The runtime processing of a simple assignment of the form x = y consists of the following steps:

  • If x is classified as a variable:
    • x is evaluated to produce the variable.
    • y is evaluated and, if required, converted to the type of x through an implicit conversion (§6.1).
    • If the variable given by x is an array element of a reference-type, a runtime check is performed to ensure that the value computed for y is compatible with the array instance of which x is an element. The check succeeds if y is null, or if an implicit reference conversion (§6.1.6) exists from the actual type of the instance referenced by y to the actual element type of the array instance containing x. Otherwise, a System. ArrayTypeMismatchException is thrown.
    • The value resulting from the evaluation and conversion of y is stored into the location given by the evaluation of x.
  • If x is classified as a property or indexer access:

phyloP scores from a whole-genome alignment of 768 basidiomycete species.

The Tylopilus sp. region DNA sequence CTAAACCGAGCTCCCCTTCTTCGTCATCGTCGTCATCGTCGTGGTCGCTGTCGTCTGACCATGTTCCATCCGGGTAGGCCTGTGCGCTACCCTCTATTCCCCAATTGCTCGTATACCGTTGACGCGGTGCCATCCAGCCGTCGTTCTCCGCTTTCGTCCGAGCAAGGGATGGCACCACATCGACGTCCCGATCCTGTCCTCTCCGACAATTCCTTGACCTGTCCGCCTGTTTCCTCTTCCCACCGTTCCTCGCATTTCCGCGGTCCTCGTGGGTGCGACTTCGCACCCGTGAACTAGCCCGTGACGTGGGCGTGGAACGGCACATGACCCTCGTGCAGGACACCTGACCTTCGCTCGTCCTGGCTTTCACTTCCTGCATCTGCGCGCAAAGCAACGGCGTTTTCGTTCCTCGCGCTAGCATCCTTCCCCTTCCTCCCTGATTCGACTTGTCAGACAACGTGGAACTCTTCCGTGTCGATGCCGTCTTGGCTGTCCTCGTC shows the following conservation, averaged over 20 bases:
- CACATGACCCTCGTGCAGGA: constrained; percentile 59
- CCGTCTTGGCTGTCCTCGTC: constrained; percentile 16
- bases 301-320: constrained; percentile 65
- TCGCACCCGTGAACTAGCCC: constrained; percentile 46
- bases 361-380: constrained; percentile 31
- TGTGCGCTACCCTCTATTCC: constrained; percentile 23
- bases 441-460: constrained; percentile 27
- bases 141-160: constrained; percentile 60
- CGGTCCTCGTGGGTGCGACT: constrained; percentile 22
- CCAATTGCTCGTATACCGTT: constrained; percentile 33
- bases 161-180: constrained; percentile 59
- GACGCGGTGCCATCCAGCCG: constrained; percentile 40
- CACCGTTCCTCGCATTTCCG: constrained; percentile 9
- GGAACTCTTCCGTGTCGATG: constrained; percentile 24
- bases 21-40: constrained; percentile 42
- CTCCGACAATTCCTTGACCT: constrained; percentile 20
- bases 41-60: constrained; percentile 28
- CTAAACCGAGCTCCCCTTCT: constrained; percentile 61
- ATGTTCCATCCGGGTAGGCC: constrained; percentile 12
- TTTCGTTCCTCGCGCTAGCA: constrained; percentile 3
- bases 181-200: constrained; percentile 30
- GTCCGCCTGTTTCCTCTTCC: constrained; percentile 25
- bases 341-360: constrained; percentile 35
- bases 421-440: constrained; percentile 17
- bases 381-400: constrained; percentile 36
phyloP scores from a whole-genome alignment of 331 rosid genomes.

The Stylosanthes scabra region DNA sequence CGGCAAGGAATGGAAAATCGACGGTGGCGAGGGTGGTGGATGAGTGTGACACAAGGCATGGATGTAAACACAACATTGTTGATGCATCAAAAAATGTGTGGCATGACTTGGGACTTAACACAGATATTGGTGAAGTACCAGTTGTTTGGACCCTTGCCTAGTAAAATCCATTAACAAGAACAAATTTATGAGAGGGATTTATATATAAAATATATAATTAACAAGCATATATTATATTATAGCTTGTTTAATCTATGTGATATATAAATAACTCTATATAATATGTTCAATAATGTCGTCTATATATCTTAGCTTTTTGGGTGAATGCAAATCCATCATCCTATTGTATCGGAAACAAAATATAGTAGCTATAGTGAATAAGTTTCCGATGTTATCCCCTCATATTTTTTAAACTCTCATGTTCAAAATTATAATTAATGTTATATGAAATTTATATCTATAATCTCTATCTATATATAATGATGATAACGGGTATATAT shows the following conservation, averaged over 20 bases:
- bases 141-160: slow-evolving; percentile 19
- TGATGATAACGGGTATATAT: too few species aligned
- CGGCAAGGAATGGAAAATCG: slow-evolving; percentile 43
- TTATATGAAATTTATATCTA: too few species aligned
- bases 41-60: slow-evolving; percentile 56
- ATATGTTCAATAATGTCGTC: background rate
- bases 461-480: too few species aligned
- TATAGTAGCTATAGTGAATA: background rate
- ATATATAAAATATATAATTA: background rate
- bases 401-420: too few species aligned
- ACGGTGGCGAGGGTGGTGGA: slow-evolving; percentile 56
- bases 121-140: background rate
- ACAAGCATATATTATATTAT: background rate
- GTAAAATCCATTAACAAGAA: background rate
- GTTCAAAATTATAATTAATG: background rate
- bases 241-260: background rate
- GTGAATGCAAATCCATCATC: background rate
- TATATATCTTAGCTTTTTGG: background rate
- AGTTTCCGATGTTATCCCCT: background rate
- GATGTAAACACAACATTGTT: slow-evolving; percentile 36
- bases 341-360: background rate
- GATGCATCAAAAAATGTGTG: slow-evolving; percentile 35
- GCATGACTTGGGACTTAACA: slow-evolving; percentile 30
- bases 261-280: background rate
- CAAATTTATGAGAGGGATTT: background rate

• The instance expression (if x is not static) and the argument list (if x is an indexer access) associated with x are evaluated, and the results are used in the subsequent set accessor invocation.
    • y is evaluated and, if required, converted to the type of x through an implicit conversion (§6.1).
    • The set accessor of x is invoked with the value computed for y as its value argument.

The array covariance rules (§12.5) permit a value of an array type A[] to be a reference to an instance of an array type B[], provided an implicit reference conversion exists from B to A. Because of these rules, assignment to an array element of a reference-type requires a runtime check to ensure that the value being assigned is compatible with the array instance. In the example

string[] sa = new string[10];
object[] oa = sa;

oa[0] = null;                     // Okay
oa[1] = "Hello";                  // Okay
oa[2] = new ArrayList();          // ArrayTypeMismatchException

the last assignment causes a System.ArrayTypeMismatchException to be thrown because an instance of ArrayList cannot be stored in an element of a string[].

When a property or indexer declared in a struct-type is the target of an assignment, the instance expression associated with the property or indexer access must be classified as a variable. If the instance expression is classified as a value, a compile-time error occurs. Because of the points raised in §7.5.4, the same rule also applies to fields.